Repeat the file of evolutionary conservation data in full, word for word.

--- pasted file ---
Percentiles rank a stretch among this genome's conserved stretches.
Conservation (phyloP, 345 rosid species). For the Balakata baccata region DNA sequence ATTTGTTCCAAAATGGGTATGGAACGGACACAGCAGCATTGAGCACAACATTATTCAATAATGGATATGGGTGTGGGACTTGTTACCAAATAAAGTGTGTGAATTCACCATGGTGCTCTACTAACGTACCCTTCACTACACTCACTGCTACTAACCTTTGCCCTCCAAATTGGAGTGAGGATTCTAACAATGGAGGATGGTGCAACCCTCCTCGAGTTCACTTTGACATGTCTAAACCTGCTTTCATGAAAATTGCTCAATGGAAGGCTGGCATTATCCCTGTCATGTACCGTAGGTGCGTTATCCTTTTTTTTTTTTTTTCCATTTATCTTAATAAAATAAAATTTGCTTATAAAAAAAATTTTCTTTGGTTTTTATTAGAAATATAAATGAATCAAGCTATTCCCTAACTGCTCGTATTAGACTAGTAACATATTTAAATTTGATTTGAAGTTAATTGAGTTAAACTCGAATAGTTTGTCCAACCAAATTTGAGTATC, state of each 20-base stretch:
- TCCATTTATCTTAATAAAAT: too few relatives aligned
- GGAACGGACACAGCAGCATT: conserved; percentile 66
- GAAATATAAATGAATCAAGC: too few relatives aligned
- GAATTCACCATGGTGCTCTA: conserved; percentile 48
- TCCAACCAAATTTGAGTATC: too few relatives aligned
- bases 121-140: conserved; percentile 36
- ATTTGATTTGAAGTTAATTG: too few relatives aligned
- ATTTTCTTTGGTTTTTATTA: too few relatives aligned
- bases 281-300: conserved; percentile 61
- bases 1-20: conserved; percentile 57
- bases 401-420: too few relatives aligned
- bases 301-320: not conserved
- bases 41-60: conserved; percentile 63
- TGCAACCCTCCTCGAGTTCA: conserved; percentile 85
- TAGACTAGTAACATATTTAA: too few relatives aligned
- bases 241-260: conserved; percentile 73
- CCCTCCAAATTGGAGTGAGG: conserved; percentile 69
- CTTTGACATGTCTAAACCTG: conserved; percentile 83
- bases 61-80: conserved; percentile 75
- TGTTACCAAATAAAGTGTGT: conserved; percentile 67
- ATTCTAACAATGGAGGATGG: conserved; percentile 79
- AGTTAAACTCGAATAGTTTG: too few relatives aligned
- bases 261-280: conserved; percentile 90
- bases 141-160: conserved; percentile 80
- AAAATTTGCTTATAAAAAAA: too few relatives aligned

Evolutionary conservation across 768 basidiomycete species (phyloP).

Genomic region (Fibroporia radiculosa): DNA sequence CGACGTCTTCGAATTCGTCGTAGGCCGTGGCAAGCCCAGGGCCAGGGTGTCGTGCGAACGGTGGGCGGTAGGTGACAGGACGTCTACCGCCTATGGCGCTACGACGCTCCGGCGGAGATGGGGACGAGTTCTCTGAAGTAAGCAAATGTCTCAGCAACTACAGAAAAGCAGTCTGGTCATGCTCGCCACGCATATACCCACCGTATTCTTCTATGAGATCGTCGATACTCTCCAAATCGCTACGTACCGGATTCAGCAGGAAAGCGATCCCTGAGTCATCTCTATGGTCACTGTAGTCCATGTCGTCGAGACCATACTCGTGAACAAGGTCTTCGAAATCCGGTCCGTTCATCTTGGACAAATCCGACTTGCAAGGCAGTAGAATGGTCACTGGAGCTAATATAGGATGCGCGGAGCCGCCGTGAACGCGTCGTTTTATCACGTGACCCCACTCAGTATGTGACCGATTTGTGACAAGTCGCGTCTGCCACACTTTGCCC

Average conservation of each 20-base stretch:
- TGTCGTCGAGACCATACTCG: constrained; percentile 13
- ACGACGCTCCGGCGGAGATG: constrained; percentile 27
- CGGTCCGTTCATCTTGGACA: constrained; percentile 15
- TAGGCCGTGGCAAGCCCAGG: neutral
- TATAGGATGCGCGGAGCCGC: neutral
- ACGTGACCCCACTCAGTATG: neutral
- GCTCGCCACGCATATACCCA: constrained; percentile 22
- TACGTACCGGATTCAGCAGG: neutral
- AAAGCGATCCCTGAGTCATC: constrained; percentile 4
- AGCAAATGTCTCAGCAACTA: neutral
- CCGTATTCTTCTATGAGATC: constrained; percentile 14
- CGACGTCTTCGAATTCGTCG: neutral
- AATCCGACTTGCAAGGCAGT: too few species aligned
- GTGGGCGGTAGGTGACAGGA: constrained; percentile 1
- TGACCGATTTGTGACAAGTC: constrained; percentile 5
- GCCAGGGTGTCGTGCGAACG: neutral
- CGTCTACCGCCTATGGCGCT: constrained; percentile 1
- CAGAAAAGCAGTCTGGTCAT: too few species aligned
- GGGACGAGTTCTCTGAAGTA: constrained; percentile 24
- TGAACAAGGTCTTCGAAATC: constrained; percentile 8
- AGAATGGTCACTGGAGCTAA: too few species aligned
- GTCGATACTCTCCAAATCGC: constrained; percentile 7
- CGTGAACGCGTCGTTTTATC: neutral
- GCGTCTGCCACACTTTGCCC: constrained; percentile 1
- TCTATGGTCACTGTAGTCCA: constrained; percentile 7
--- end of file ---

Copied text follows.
Percentiles rank a stretch among this genome's conserved stretches.
Conservation (phyloP, 345 rosid species). For the Balakata baccata region DNA sequence ATTTGTTCCAAAATGGGTATGGAACGGACACAGCAGCATTGAGCACAACATTATTCAATAATGGATATGGGTGTGGGACTTGTTACCAAATAAAGTGTGTGAATTCACCATGGTGCTCTACTAACGTACCCTTCACTACACTCACTGCTACTAACCTTTGCCCTCCAAATTGGAGTGAGGATTCTAACAATGGAGGATGGTGCAACCCTCCTCGAGTTCACTTTGACATGTCTAAACCTGCTTTCATGAAAATTGCTCAATGGAAGGCTGGCATTATCCCTGTCATGTACCGTAGGTGCGTTATCCTTTTTTTTTTTTTTTCCATTTATCTTAATAAAATAAAATTTGCTTATAAAAAAAATTTTCTTTGGTTTTTATTAGAAATATAAATGAATCAAGCTATTCCCTAACTGCTCGTATTAGACTAGTAACATATTTAAATTTGATTTGAAGTTAATTGAGTTAAACTCGAATAGTTTGTCCAACCAAATTTGAGTATC, state of each 20-base stretch:
- TCCATTTATCTTAATAAAAT: too few relatives aligned
- GGAACGGACACAGCAGCATT: conserved; percentile 66
- GAAATATAAATGAATCAAGC: too few relatives aligned
- GAATTCACCATGGTGCTCTA: conserved; percentile 48
- TCCAACCAAATTTGAGTATC: too few relatives aligned
- bases 121-140: conserved; percentile 36
- ATTTGATTTGAAGTTAATTG: too few relatives aligned
- ATTTTCTTTGGTTTTTATTA: too few relatives aligned
- bases 281-300: conserved; percentile 61
- bases 1-20: conserved; percentile 57
- bases 401-420: too few relatives aligned
- bases 301-320: not conserved
- bases 41-60: conserved; percentile 63
- TGCAACCCTCCTCGAGTTCA: conserved; percentile 85
- TAGACTAGTAACATATTTAA: too few relatives aligned
- bases 241-260: conserved; percentile 73
- CCCTCCAAATTGGAGTGAGG: conserved; percentile 69
- CTTTGACATGTCTAAACCTG: conserved; percentile 83
- bases 61-80: conserved; percentile 75
- TGTTACCAAATAAAGTGTGT: conserved; percentile 67
- ATTCTAACAATGGAGGATGG: conserved; percentile 79
- AGTTAAACTCGAATAGTTTG: too few relatives aligned
- bases 261-280: conserved; percentile 90
- bases 141-160: conserved; percentile 80
- AAAATTTGCTTATAAAAAAA: too few relatives aligned

Evolutionary conservation across 768 basidiomycete species (phyloP).

Genomic region (Fibroporia radiculosa): DNA sequence CGACGTCTTCGAATTCGTCGTAGGCCGTGGCAAGCCCAGGGCCAGGGTGTCGTGCGAACGGTGGGCGGTAGGTGACAGGACGTCTACCGCCTATGGCGCTACGACGCTCCGGCGGAGATGGGGACGAGTTCTCTGAAGTAAGCAAATGTCTCAGCAACTACAGAAAAGCAGTCTGGTCATGCTCGCCACGCATATACCCACCGTATTCTTCTATGAGATCGTCGATACTCTCCAAATCGCTACGTACCGGATTCAGCAGGAAAGCGATCCCTGAGTCATCTCTATGGTCACTGTAGTCCATGTCGTCGAGACCATACTCGTGAACAAGGTCTTCGAAATCCGGTCCGTTCATCTTGGACAAATCCGACTTGCAAGGCAGTAGAATGGTCACTGGAGCTAATATAGGATGCGCGGAGCCGCCGTGAACGCGTCGTTTTATCACGTGACCCCACTCAGTATGTGACCGATTTGTGACAAGTCGCGTCTGCCACACTTTGCCC

Average conservation of each 20-base stretch:
- TGTCGTCGAGACCATACTCG: constrained; percentile 13
- ACGACGCTCCGGCGGAGATG: constrained; percentile 27
- CGGTCCGTTCATCTTGGACA: constrained; percentile 15
- TAGGCCGTGGCAAGCCCAGG: neutral
- TATAGGATGCGCGGAGCCGC: neutral
- ACGTGACCCCACTCAGTATG: neutral
- GCTCGCCACGCATATACCCA: constrained; percentile 22
- TACGTACCGGATTCAGCAGG: neutral
- AAAGCGATCCCTGAGTCATC: constrained; percentile 4
- AGCAAATGTCTCAGCAACTA: neutral
- CCGTATTCTTCTATGAGATC: constrained; percentile 14
- CGACGTCTTCGAATTCGTCG: neutral
- AATCCGACTTGCAAGGCAGT: too few species aligned
- GTGGGCGGTAGGTGACAGGA: constrained; percentile 1
- TGACCGATTTGTGACAAGTC: constrained; percentile 5
- GCCAGGGTGTCGTGCGAACG: neutral
- CGTCTACCGCCTATGGCGCT: constrained; percentile 1
- CAGAAAAGCAGTCTGGTCAT: too few species aligned
- GGGACGAGTTCTCTGAAGTA: constrained; percentile 24
- TGAACAAGGTCTTCGAAATC: constrained; percentile 8
- AGAATGGTCACTGGAGCTAA: too few species aligned
- GTCGATACTCTCCAAATCGC: constrained; percentile 7
- CGTGAACGCGTCGTTTTATC: neutral
- GCGTCTGCCACACTTTGCCC: constrained; percentile 1
- TCTATGGTCACTGTAGTCCA: constrained; percentile 7